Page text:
Launches Economic Empowerment Coalition in Niagara County
Niagara County Financial Literacy Coalition Will Have Sites in Lockport and Niagara Falls
October 29, 2013, 10:00 am1522 Main Street, Niagara Falls
Economic prosperity in Niagara Falls has eluded many residents in the past several years. While there are many reasons for this, it is not so much a question of how this happened…the better question is, what do we do now?
While there is no magic cure, Consumer Credit Counseling Service (CCCS) has established the Niagara County Financial Literacy Coalition (NCFLC) to provide opportunities for financial education and awareness, and set up an office at 1522 Main Street, in the Family and Children’s Services’ Niagara Family Center.
On Tuesday, October 29th at 10:00 am, CCCS will cut the ribbon for their new office, and invites the community to join their economic empowerment initiative.
CCCS began implementing this project in September 2013, with offices in Niagara Falls staffed as of October 15th. A Lockport Office will be opened in Winter 2014. To date, CCCS has received $70,500 in funding toward this initiative (along with a pledge of an unspecified amount of funding from the United Way of Greater Niagara), ensuring successful implementation. In the past year, the East Hill Foundation awarded $23,000, the John R. Oishei Foundation awarded $45,000 and First Niagara provided $2,500.
“We are proud to launch this much needed service in Niagara County,” said Paul C. Atkinson, CEO and President of CCCS. “Our goal is to provide the community with financial education that will help them attain security and success.”
The NCFLC approach identifies financial coaching for low-income populations as a core feature because its effectiveness helps families achieve their long term financial goals. CCCS has modeled this project on the Center for Working Families approach. The One Stop Shop concept already in place at Family & Children’s Services’ Niagara Family Center made this location a perfect fit.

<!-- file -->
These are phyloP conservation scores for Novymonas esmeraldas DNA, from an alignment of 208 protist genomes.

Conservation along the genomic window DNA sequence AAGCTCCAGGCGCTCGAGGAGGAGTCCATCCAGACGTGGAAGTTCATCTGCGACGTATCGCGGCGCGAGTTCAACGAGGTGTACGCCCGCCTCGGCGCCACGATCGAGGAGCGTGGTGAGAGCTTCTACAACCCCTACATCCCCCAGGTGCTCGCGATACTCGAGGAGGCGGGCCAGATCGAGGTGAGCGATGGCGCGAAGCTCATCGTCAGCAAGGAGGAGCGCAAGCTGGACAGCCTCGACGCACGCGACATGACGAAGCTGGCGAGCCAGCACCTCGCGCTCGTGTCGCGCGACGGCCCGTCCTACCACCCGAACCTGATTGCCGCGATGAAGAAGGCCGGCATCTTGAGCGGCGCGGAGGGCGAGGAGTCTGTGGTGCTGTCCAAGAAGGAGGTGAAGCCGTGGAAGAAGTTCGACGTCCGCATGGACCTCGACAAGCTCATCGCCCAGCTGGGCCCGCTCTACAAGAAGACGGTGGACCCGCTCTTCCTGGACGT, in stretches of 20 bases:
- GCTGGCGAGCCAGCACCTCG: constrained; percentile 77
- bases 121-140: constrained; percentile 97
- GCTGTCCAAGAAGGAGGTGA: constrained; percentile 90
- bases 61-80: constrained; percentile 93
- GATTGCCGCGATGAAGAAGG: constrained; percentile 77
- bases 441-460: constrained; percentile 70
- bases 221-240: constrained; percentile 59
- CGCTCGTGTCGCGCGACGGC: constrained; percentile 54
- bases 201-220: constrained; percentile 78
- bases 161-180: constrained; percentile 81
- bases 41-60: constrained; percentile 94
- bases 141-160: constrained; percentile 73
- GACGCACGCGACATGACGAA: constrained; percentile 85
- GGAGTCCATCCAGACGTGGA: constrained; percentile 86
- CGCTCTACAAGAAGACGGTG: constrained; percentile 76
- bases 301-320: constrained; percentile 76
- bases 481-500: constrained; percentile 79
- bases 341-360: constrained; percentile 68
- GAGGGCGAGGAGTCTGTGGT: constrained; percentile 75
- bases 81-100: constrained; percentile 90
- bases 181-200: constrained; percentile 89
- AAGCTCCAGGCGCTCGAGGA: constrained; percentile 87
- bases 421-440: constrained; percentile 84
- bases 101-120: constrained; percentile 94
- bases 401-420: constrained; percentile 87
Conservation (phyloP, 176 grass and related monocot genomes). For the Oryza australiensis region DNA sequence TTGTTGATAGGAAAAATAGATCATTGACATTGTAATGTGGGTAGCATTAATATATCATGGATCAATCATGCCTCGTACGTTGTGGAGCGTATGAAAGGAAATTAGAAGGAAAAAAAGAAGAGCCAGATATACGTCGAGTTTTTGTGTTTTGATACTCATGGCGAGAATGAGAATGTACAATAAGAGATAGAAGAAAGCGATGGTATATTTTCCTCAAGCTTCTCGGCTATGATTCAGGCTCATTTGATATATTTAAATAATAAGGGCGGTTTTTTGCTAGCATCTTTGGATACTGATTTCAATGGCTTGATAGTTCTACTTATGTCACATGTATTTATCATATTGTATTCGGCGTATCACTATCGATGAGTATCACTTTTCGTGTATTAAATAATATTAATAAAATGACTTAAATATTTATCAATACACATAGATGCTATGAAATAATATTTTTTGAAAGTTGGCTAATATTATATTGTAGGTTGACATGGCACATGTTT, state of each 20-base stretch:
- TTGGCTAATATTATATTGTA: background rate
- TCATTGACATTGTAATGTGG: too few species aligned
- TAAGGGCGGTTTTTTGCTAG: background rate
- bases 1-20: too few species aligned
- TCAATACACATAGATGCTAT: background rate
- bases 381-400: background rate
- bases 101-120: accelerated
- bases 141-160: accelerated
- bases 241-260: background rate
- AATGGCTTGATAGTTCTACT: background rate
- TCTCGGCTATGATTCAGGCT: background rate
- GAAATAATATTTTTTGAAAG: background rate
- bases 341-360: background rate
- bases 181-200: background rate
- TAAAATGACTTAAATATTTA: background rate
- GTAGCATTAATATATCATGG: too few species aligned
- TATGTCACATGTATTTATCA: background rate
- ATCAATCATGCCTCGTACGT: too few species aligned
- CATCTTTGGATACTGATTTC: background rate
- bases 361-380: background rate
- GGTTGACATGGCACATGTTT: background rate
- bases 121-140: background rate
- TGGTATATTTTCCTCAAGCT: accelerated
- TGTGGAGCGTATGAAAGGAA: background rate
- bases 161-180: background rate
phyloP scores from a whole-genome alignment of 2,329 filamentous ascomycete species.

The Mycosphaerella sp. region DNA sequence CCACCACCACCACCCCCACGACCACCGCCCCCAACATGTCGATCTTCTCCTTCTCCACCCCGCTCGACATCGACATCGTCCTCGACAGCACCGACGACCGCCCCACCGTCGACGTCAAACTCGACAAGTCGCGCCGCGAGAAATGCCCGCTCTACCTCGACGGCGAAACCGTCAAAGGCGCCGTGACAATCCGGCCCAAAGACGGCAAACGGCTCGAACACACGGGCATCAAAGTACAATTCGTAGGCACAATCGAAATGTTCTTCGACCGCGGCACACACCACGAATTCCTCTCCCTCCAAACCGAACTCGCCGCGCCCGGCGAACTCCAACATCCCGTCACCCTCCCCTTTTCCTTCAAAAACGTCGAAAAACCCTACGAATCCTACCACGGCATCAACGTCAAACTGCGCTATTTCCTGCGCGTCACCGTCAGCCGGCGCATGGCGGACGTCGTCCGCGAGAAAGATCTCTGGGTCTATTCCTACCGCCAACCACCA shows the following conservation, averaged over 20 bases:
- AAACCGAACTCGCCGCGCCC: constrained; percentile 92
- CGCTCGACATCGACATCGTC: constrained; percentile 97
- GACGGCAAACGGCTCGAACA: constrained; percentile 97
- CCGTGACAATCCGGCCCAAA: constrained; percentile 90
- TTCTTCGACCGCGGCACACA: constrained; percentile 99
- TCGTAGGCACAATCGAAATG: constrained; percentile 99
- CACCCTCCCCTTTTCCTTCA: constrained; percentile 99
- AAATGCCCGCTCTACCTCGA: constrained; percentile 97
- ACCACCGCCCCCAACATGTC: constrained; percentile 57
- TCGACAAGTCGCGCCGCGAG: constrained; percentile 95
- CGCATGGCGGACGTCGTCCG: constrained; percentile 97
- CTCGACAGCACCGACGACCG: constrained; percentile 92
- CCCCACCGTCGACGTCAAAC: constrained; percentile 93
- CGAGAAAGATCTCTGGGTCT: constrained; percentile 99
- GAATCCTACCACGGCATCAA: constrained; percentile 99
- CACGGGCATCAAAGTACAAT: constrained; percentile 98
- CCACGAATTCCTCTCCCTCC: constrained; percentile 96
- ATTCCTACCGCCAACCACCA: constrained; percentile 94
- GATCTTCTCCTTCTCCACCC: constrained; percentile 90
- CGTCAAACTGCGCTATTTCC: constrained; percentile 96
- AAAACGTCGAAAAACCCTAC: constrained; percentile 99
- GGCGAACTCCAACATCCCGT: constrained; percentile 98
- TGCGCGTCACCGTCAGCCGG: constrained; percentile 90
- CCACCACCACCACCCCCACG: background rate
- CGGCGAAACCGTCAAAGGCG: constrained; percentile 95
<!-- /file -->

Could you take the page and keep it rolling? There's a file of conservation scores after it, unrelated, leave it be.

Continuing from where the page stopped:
Our project is the first time that a model similar to the CASH Coalition in Buffalo is being used to benefit Niagara County residents. It addresses the community need for economic empowerment and serves a community that CCCS has served for over 45 years—low-income individuals and families. We plan to serve 750-1,000 residents annually.
The Niagara Falls community is strongly embracing this new project.
“We are extremely excited to be a part of the launching of this program for Niagara County residents. Financial Literacy is a huge area of concern and funding a program to address this need is critical to the future stability of our community.” Said Carol G. Houwaart-Diez, President, United Way of Greater Niagara
The Consumer Credit Counseling Service office is located in the Niagara Family Center—a one stop of human service providers.